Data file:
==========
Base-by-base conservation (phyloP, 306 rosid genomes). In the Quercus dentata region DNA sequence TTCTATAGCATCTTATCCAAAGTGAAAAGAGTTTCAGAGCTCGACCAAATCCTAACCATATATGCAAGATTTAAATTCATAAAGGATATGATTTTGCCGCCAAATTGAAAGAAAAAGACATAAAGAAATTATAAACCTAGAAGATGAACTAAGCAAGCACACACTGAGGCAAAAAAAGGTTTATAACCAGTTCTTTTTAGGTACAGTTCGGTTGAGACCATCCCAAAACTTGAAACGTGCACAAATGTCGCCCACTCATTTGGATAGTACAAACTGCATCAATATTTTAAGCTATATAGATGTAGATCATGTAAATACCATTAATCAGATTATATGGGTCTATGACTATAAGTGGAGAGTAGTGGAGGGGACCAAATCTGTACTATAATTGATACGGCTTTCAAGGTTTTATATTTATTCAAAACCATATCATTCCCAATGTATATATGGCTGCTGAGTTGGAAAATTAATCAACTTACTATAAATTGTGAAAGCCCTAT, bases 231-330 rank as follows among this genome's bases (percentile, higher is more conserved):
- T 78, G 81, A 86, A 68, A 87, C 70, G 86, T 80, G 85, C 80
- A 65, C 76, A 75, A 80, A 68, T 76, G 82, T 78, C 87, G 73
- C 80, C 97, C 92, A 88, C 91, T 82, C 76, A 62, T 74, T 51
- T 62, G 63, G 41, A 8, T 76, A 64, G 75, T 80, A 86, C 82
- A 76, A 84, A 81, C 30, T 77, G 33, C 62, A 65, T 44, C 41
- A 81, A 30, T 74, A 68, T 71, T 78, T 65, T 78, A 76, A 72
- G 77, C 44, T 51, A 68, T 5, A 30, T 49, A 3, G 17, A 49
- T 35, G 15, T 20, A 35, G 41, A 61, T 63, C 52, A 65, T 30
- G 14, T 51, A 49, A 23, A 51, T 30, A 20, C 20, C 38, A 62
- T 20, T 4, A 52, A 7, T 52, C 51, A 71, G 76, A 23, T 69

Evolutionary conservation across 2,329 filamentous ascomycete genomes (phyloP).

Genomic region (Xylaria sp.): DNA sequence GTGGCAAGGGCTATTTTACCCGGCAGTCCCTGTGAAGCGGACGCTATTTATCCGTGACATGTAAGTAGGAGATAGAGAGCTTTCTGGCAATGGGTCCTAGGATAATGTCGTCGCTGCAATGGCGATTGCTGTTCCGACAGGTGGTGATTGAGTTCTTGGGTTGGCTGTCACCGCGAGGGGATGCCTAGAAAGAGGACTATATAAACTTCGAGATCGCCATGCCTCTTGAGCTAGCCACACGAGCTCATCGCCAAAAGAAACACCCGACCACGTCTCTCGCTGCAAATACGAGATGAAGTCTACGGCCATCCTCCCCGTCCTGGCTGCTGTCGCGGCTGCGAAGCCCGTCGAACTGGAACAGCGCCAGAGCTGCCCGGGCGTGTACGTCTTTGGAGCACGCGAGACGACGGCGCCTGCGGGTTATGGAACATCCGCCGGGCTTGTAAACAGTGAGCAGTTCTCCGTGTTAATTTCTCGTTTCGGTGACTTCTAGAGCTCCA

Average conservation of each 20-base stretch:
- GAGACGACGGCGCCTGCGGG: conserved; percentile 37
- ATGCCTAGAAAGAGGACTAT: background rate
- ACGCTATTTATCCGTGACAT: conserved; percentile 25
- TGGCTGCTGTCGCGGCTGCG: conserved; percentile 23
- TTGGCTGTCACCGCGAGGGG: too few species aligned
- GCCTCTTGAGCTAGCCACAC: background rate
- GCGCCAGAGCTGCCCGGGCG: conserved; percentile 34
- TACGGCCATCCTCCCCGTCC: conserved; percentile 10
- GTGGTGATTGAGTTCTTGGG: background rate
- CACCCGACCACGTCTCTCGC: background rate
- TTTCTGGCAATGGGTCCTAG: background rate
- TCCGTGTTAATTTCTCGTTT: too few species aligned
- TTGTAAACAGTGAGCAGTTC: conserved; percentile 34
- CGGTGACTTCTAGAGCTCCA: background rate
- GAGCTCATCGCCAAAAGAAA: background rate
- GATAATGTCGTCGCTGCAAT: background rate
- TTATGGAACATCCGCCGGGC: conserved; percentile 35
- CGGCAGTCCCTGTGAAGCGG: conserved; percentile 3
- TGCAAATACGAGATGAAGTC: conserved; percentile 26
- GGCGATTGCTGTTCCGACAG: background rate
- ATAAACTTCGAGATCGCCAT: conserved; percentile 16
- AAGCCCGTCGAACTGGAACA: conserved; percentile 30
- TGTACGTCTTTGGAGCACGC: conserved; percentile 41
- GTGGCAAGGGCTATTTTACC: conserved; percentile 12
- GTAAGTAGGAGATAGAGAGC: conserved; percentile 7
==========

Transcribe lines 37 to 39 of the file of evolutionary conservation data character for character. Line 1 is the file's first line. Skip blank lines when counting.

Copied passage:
- TGTACGTCTTTGGAGCACGC: conserved; percentile 41
- GTGGCAAGGGCTATTTTACC: conserved; percentile 12
- GTAAGTAGGAGATAGAGAGC: conserved; percentile 7